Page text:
@swup/js-plugin
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3.1.1 • Public • Published

Swup JS Plugin

A swup plugin for managing animations in JS.

  • Use JavaScript for timing animations instead of CSS
  • Successor to the deprecated swupjs library

Installation

Install the plugin from npm and import it into your bundle.

npm install @swup/js-plugin
import SwupJsPlugin from '@swup/js-plugin';

Or include the minified production file from a CDN:

<script src="https://unpkg.com/@swup/js-plugin@3"></script>

Usage

To run this plugin, include an instance in the swup options.

const swup = new Swup({
  plugins: [
    new SwupJsPlugin({ animations: [ /* your custom animation functions */ ] })
  ]
});

Options

The plugin expects an array of animation objects. The example below is the default setup and defines two animations, where out is the animation function being executed before the content is being replaced, and in is the animation being executed after the content is replaced:

{
  animations: [
    {
      from: '(.*)', // matches any route
      to: '(.*)', // matches any route
      out: done => done(), // immediately continues
      in: done => done() // immediately continues
    }
  ]
}

This is also the fallback animation in case no other matching animations were found.

Animations are chosen based on the from and to properties of the object, which are compared against the current visit (urls of current and next page). Learn more on choosing the animation below.

Animation function

The animation function is executed for each corresponding animation phase. Inside the animation function, you manage the animation yourself and signal when it has finished. It receives two arguments: a done function and a data object.

out: (done, data) => {
  // Signal the end of the animation by calling done()
  // Access info about the animation inside the data argument
}

Signaling the end of an animation

Calling the done() function signals to swup that the animation has finished and it can proceed to the next step: replacing the content or finishing the visit. You can pass along the done() function as a callback to your animation library. The example below will wait for two seconds before replacing the content.

out: (done) => {
  setTimeout(done, 2000);
}

Promises and async/await

If your animation library returns Promises, you can also return the Promise directly from your animation function. Swup will consider the animation to be finished when the Promise resolves. The done function is then no longer required.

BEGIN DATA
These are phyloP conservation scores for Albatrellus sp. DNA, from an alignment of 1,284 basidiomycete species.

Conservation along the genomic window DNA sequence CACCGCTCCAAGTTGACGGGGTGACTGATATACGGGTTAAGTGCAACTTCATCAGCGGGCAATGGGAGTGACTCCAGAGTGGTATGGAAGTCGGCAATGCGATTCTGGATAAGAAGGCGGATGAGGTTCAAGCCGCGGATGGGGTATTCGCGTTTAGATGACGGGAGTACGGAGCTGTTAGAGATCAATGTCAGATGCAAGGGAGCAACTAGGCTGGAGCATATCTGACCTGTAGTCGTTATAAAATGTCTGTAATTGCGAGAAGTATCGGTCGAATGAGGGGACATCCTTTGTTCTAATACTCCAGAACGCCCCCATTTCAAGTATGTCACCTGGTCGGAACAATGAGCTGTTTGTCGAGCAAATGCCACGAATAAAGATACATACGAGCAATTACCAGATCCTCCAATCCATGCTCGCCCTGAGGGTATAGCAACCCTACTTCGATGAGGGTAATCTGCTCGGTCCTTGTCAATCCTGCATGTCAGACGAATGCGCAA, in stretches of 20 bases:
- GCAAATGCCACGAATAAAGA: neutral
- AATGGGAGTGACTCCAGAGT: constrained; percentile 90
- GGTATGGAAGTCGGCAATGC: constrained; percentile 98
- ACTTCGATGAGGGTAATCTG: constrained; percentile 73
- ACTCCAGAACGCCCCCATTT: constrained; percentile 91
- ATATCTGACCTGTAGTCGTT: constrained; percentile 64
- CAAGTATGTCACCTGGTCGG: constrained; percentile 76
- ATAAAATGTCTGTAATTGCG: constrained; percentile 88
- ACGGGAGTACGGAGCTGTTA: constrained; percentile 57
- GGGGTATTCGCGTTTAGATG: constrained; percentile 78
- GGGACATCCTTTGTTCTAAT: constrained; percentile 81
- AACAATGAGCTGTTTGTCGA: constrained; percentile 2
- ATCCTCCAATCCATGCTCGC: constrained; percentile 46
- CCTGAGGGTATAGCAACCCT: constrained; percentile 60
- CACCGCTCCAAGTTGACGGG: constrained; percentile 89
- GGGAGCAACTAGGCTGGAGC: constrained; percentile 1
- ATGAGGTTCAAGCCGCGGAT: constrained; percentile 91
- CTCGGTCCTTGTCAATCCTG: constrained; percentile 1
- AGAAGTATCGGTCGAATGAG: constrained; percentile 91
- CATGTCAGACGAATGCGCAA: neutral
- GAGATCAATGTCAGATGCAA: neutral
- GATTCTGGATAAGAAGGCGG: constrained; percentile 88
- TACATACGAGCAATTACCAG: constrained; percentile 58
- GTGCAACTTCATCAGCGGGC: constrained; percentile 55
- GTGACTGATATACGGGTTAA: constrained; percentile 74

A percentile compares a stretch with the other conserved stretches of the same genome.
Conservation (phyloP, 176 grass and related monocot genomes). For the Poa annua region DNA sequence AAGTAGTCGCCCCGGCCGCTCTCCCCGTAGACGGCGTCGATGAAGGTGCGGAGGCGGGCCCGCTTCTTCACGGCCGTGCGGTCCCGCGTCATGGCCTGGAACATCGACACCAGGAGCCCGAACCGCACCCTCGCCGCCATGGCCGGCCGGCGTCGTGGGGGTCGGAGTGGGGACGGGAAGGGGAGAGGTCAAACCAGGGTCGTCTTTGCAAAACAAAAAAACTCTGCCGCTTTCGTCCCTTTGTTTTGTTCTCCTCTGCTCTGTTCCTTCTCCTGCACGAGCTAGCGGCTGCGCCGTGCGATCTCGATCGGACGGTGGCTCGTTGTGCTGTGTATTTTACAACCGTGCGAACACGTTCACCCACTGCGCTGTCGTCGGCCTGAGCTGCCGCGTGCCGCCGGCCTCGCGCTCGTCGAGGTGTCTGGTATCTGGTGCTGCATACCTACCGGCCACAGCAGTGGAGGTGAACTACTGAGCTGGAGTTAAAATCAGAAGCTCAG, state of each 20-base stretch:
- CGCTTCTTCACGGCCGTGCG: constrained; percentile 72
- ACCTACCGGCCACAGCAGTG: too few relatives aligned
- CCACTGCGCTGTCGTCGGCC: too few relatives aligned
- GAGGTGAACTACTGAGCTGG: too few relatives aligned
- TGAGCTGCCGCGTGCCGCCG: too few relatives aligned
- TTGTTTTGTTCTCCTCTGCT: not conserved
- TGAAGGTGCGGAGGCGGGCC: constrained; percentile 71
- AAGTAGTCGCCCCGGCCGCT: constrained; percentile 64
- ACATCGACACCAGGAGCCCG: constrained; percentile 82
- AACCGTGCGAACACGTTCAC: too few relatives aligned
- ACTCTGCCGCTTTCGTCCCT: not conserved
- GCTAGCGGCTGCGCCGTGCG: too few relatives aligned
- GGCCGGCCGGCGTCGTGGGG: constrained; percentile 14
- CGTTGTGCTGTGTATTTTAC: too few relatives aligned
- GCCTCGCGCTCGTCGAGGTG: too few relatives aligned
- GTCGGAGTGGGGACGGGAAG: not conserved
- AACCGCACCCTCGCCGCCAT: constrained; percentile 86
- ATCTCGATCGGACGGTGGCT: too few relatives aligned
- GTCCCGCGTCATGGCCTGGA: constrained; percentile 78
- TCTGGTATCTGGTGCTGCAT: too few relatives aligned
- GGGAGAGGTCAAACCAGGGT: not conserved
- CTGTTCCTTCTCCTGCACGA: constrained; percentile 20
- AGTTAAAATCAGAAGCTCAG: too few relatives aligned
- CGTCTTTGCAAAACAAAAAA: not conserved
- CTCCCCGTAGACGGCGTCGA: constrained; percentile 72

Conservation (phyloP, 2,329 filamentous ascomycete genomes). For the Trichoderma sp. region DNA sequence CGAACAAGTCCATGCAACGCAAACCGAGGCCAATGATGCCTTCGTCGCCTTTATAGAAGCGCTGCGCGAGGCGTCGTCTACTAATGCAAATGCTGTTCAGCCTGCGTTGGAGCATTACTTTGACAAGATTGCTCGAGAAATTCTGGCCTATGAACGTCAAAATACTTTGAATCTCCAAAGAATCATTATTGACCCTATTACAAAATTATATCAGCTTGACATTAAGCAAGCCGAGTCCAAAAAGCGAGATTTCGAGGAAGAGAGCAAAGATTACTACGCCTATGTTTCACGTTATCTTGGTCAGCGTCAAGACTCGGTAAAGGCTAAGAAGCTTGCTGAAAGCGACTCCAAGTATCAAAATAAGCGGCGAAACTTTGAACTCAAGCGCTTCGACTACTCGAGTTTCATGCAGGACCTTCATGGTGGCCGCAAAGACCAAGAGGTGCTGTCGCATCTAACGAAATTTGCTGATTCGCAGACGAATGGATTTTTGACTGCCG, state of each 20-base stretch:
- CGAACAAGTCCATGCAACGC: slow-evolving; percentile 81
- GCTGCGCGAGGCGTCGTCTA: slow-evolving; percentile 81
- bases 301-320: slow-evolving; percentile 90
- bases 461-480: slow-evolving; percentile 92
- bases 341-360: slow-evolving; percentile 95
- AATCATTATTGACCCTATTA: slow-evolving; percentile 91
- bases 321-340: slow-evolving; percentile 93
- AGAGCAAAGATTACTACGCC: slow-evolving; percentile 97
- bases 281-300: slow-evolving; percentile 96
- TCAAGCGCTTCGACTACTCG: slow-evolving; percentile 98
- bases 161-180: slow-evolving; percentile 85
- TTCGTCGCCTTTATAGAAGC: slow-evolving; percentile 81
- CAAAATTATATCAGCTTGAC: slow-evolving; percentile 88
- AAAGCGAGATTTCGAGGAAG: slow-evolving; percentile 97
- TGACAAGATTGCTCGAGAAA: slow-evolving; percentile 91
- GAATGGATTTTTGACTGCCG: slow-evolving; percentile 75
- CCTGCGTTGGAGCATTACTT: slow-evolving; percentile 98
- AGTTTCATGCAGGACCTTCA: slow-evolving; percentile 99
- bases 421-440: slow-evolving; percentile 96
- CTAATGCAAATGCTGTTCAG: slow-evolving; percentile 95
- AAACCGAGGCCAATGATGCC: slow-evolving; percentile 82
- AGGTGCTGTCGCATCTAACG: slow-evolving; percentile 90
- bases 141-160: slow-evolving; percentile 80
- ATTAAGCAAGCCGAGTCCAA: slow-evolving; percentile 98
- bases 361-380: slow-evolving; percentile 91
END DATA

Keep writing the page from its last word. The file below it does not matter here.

out: () => {
  return myAnimationLibrary.animate(/* */).then(() => {});
}

This also allows async/await syntax for convenience.

out: async () => {
  await myAnimationLibrary.animate(/* */);
}

Data object

The second parameter is an object that contains useful data about the animation, such as the visit object (containing actual before/after routes), the from and to parameters of the animation object, and the route params.

{
  visit: { /* */ }, // swup global visit object
  direction: 'in',
  from: {
    url: '/',
    pattern: '(.*)',
    params: {}
  },
  to: {
    url: '/about',
    pattern: '(.*)',
    params: {}
  }
}

Examples

Basic usage examples for a fade transition implemented in popular animation libraries:

Web Animations API

{
  from: '(.*)',
  to: '(.*)',
  in: async () => {
    const container = document.querySelector('#swup');
    await container.animate([{ opacity: 0 }, { opacity: 1 }], 500).finished;
  },
  out: async () => {
    const container = document.querySelector('#swup');
    await container.animate([{ opacity: 1 }, { opacity: 0 }], 500).finished;
  }
}

GSAP

{
  from: '(.*)',
  to: '(.*)',
  out: (done) => {
    const container = document.querySelector('#swup');
    container.style.opacity = 1;
    gsap.to(container, { opacity: 0, duration: 0.5, onComplete: done });
  },
  in: (done) => {
    const container = document.querySelector('#swup');
    container.style.opacity = 0;
    gsap.to(container, { opacity: 1, duration: 0.5, onComplete: done });
  }
}

anime.js

{
  from: '(.*)',
  to: '(.*)',
  out: (done) => {
    const container = document.querySelector('#swup');
    container.style.opacity = 1;
    anime({ targets: container, opacity: 0, duration: 500, complete: done });
  },
  in: (done) => {
    const container = document.querySelector('#swup');
    container.style.opacity = 0;
    anime({ targets: container, opacity: 1, duration: 500, complete: done });
  }
}

Choosing the animation

As mentioned above, the animation is chosen based on the from and to properties of the animation object. Those properties can take several forms:

  • a string (matching a route exactly)
  • a regular expression
  • A route pattern like /foo/:bar) parsed by path-to-regexp
  • a custom animation name taken from the data-swup-animation attribute of the clicked link

The most fitting route is always chosen. Keep in mind, that two routes can be evaluated as "same fit". In this case, the first one defined in the options is used, so usually you would like to define the more specific routes first. See the example below for more info.

[
    // animation 1
  { from: '/', to: 'custom' },
  // animation 2
  { from: '/', to: '/post' },
  // animation 3
  { from: '/', to: '/post/:id' },
  // animation 4
  { from: '/', to: /pos(.*)/ },
  // animation 5
  { from: '(.*)', to: '(.*)' },
];
  • from / to /post → animation 2
  • from / to /posting → animation 4
  • from / to /post/12 → animation 3
  • from / to /some-route → animation 5
  • from / to /post with data-swup-animation="custom" → animation 1

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npm i @swup/js-plugin

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3.1.1

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  • hirasso
  • daun
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